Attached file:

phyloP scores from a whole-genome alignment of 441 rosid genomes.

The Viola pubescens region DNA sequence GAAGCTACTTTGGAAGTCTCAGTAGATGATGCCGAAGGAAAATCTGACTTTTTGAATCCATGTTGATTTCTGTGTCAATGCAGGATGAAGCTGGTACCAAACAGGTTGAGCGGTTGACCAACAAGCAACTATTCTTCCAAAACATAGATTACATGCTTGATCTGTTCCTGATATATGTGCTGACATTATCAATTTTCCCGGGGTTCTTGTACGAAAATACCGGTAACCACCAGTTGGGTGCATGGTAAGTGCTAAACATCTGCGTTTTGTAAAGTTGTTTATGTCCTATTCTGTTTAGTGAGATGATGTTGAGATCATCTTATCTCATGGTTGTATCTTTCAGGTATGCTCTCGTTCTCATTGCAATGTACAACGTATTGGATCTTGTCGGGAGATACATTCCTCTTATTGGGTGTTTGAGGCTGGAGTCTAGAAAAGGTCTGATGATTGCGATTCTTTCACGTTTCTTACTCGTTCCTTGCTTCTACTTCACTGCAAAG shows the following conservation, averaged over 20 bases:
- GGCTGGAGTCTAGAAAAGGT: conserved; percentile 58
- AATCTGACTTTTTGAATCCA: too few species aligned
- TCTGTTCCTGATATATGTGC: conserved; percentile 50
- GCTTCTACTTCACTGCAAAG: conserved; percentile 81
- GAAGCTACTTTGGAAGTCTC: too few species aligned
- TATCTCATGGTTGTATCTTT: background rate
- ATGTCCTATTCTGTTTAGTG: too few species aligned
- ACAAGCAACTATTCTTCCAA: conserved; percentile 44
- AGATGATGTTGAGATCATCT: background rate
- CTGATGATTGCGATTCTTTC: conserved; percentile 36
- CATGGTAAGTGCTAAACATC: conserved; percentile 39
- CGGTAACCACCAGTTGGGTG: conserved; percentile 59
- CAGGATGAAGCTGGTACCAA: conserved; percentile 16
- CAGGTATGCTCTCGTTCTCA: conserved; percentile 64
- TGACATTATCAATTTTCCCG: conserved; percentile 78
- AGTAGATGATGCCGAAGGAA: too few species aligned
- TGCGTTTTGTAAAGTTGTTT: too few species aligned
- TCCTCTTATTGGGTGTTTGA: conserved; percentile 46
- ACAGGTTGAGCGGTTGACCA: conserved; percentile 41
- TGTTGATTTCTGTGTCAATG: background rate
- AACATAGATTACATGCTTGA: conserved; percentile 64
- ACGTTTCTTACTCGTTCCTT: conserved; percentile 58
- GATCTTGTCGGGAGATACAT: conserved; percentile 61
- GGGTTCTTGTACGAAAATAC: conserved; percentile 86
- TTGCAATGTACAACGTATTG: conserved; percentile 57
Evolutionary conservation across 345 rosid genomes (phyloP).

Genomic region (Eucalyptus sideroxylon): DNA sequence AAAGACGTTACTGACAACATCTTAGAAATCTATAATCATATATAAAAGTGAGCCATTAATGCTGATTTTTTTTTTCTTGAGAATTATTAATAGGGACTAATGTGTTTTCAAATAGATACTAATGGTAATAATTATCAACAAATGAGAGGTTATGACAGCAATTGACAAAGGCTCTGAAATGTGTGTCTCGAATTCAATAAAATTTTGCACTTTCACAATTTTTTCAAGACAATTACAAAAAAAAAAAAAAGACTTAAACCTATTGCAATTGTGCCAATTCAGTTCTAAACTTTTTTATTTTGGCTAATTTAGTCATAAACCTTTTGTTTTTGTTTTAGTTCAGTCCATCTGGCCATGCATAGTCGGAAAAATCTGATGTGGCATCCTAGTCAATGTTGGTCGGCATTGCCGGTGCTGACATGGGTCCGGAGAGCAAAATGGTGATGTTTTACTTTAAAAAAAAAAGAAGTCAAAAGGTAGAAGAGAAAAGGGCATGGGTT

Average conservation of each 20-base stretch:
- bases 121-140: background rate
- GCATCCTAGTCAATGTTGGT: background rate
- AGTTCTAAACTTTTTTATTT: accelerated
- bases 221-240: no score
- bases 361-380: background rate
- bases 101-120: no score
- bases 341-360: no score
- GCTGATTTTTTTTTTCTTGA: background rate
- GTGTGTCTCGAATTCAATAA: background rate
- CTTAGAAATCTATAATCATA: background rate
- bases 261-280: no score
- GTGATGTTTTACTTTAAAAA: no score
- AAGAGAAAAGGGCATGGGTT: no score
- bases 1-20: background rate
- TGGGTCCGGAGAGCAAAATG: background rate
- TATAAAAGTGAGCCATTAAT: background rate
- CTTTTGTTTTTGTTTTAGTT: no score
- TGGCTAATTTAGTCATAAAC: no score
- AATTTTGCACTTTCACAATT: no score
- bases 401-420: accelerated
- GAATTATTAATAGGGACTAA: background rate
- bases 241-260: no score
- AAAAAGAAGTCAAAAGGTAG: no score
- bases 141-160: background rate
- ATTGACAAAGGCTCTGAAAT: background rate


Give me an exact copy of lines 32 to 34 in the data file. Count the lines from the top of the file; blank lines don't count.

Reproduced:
- GCATCCTAGTCAATGTTGGT: background rate
- AGTTCTAAACTTTTTTATTT: accelerated
- bases 221-240: no score